High Tariff of Internet Charge Affecting Coverage

Internet has had a profound impact on the world in the few decades that it has been around. One of the most remarkable progress of its history has been its development in Africa. According to Internet Africa Project, over 167 million of the a billion people in Africa have access to the internet and connectivity is in the rise so is the price.

At present, the pricing of leased lines by the paid time offs (PTOs) is a fundamental part of the overall cost of accessing the internet. Internet Access Providers (IAPs) need to lease lines from PTOs to connect their facilities to internet backbone supplier networks.

Most African countries installed their first internet gateway through satellite links. The continent relies on satellites and Very Small Aperture Terminal (VSAT) earth stations for most of its connectivity. This results in high prices. Intelsat, the world’s largest commercial satellite service provider, provides full coverage in Africa. Thuraya, which has Middle East and North African telecommunications and investment companies as shareholders, gives coverage to North and Central Africa. Moves are being made in west, east and southern Africa to increase the international networks.

Ethiopia is connected to the international internet via satellite, a fiber-optic cable that passes through Sudan and connects to its international gateway, and the SEACOM cable that connects through Djibouti to an international undersea cable. All connections to the international internet are completely centralized to Ethio Telecom.

Currently, South and East African countries including Ethiopia rely on satellites and has just 0.07 % of the world’s international bandwidth capacity. In 2015, access to ICTs in Ethiopia remained limited, hampered by slow speeds and the state’s grip on the telecom sector. According to the International Telecommunications Union (ITU), internet penetration stood at a mere 3 % in 2014, up from just 2 % in 2013. Only 0.5 % of the population had access to fixed-broadband connections, increasing from 0.25 % in 2013.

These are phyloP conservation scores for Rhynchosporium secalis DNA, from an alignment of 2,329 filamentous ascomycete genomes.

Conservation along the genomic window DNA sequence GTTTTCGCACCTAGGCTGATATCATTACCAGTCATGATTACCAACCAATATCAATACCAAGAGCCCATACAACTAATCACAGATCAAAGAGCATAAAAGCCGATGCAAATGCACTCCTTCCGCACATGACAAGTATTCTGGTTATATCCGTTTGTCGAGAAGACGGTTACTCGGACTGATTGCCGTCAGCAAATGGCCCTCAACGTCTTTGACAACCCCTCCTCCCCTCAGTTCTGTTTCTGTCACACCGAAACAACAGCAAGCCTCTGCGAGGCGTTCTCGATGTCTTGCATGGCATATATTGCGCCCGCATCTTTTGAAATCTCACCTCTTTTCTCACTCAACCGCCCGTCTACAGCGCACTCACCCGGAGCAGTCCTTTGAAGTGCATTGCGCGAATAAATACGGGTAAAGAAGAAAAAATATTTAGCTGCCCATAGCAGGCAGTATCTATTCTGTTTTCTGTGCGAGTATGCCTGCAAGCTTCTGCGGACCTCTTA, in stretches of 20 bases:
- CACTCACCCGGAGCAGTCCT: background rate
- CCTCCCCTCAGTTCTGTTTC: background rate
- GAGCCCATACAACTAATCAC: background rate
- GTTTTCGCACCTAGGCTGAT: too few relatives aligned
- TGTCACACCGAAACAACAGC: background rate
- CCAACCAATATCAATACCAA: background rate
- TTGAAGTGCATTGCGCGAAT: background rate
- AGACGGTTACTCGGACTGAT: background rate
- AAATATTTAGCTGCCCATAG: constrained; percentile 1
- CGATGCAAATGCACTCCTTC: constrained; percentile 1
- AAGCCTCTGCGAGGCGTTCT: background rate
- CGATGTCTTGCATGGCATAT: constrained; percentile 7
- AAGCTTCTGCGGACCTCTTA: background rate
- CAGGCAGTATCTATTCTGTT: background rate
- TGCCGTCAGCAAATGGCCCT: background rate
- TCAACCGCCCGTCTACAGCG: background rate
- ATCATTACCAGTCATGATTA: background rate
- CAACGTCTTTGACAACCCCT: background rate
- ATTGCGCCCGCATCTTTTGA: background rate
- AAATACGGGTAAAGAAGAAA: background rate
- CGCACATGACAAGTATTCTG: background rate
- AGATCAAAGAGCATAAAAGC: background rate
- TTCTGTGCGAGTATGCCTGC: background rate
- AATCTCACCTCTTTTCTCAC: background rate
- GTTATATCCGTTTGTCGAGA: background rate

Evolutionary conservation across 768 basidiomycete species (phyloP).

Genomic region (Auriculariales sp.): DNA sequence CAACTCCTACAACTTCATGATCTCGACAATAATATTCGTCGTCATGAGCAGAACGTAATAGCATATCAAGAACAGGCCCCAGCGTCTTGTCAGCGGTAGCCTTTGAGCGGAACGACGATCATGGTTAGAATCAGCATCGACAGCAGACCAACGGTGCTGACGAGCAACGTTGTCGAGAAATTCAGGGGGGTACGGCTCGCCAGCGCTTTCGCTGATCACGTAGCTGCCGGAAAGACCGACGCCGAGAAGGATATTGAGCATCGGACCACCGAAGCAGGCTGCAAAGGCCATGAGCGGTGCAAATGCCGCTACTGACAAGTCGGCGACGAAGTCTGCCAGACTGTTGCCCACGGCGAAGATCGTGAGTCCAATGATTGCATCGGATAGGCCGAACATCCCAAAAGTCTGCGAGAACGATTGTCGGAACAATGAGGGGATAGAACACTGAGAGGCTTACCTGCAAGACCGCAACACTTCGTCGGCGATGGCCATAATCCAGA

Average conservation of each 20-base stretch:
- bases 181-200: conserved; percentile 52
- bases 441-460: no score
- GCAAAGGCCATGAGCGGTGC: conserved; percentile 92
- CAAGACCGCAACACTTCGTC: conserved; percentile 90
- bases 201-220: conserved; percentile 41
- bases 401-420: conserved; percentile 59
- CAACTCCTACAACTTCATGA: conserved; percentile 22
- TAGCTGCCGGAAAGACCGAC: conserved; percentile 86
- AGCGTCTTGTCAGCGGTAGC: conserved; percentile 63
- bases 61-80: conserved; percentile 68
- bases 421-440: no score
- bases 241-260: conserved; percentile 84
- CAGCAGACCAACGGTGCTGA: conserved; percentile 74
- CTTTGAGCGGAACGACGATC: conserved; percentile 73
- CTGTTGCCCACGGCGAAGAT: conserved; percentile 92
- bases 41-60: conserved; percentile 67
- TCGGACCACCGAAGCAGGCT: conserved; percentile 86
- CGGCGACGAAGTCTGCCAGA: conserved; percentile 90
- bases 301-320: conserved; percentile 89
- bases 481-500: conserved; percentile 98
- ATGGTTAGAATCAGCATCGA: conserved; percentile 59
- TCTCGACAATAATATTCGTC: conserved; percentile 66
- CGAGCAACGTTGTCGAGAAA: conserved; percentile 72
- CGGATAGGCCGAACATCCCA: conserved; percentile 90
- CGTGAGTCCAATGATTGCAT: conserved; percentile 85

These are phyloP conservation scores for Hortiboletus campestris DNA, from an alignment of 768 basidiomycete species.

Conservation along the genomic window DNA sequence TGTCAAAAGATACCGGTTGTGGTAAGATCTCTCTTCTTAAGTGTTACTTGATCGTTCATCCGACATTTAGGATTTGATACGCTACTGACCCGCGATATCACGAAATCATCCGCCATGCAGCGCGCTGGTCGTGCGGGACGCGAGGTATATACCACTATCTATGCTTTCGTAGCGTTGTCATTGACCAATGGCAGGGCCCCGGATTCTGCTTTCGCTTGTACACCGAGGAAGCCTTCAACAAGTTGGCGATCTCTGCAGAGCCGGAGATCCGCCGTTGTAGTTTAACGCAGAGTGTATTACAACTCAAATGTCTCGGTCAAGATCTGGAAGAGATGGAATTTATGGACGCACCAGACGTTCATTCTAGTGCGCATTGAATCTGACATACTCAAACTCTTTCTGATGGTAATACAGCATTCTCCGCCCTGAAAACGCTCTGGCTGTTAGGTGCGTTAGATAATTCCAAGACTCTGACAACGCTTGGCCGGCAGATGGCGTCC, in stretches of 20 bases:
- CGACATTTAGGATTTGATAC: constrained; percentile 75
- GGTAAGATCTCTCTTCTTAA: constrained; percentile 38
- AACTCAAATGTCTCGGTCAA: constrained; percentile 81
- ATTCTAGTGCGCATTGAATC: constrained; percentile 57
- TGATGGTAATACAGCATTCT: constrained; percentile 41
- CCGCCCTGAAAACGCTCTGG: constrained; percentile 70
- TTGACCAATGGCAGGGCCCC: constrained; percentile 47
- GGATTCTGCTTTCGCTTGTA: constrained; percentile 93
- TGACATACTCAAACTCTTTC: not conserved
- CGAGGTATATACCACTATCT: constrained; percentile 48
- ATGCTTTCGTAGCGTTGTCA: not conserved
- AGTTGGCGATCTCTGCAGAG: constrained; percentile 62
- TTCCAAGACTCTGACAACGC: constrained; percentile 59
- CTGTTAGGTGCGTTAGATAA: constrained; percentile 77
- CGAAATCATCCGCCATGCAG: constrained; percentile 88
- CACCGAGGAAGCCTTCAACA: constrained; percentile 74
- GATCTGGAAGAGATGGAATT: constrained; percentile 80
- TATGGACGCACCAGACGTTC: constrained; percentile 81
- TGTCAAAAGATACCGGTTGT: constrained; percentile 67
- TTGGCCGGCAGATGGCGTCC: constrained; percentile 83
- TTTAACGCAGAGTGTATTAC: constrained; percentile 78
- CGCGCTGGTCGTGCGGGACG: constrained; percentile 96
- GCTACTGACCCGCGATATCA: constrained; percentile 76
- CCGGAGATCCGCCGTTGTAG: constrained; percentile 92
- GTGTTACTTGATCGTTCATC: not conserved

However Ethiopians had more access to mobile phone services, with mobile phone penetration rates increasing from 27 % in 2013 to 32 % in 2014. Though such access rates still lag behind an estimated regional average of 74 %, cell phone ownership is much more common especially in urban areas. Although access to the internet through mobile phones increased slightly in the past year, pricey mobile data packages still posed a significant financial challenge to the majority of the public. As of mid-2015, monthly packages cost between $14 and $150 for 1 to 30 GB of 3G mobile services.

The combined cost of purchasing a computer, setting up an internet connection, and paying usage charges makes internet access expensive in Ethiopia. Even if access by mobile internet is increasing, the majority of internet users still rely on cybercafés to log online paying $0.25 to $0.35 for an hour of access. Because of the scarcity of internet cafes outside the capital Addis Ababa, rates in rural cybercafés are more expensive.

“Internet in Ethiopia has come a long way not only in connecting people across the universe, but also using it for satellite-based distance education and developments of ICT parks and information and communications technology. Now is the time for Ethiopia to offer service affordably to enhance coverage around Ethiopia.” Alexander Burtenshaw, Country Manager of Jovago Ethiopia said.

According to May 2015 data from Akamai’s “State of the Internet” report, Ethiopia has an average connection speed of 1.8 Megabytes Per Second (Mbps); an encouraging figure compared to the global average of 3.9 Mbps.

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